"Hawk (his photo-blogging pseudonym) wanders into the grimy Transbay bus terminal and begins shooting its interior artwork and graffiti. Within 90 seconds, a security guard approaches.Thomas Hawk's photos about Transbay.
“Can I see a permit, please?” he says.
“I don’t have a permit,” Hawk replies amiably, eye pressed to the viewfinder. “I’m just taking a few pictures. I’ll move along in a minute.”
“You need a permit here, sir.”
“No, I don’t need a permit,” Hawk says, composing a shot.
“Sir, do you understand what I’m telling you?”
“I do. Just taking a few pictures.”
“I’m going to have to call the highway patrol,” the guard huffs and walks off.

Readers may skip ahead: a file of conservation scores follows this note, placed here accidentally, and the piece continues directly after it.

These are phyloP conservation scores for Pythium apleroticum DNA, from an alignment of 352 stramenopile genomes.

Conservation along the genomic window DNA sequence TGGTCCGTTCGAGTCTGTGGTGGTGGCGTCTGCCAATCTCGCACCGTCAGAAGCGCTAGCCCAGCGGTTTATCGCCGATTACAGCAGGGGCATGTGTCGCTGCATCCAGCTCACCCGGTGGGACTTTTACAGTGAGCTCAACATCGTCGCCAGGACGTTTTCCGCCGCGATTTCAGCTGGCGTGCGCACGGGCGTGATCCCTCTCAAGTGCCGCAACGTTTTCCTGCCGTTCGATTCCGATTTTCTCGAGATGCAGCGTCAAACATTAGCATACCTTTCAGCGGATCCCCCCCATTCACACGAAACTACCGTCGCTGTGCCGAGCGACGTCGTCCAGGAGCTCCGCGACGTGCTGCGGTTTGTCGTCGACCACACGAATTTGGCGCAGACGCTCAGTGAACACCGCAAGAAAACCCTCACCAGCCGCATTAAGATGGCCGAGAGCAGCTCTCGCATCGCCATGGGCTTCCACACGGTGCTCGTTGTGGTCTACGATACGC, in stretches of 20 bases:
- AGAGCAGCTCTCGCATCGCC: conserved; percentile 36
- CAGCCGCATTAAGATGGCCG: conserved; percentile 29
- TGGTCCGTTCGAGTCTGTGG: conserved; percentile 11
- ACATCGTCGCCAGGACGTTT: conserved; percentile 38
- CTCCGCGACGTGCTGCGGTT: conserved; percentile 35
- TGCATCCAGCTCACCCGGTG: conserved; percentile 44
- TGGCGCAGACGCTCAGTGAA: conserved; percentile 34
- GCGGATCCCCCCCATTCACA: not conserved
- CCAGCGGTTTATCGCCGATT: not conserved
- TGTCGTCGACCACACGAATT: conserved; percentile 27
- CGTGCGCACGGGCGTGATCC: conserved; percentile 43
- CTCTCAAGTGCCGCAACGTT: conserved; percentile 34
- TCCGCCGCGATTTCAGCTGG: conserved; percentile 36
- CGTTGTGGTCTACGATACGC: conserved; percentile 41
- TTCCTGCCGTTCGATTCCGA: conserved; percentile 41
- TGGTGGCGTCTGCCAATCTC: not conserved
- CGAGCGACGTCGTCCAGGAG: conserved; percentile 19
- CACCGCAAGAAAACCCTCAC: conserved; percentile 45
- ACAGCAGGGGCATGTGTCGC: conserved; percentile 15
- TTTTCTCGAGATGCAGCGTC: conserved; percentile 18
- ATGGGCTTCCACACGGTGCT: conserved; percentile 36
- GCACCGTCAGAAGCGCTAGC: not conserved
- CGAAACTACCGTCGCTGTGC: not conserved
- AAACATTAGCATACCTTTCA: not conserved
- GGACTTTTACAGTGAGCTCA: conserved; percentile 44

Hawk wraps up his photos and wanders out a few minutes later. “Most of the time, that’s what you get,” he says. “Guy comes up, says you can’t take pictures. You have a little back-and-forth and then they go away.” Shooting in public places, as he says he’s forced to point out frequently, is perfectly legal – neither private security guards nor police can prevent anyone from taking photos unless a specific local ordinance prohibits it. (And, legally, no one can seize your memory card without a court order.)"
Photographing Architecture is Not a Crime, Thomas Hawk vs. Building Security Episode 118.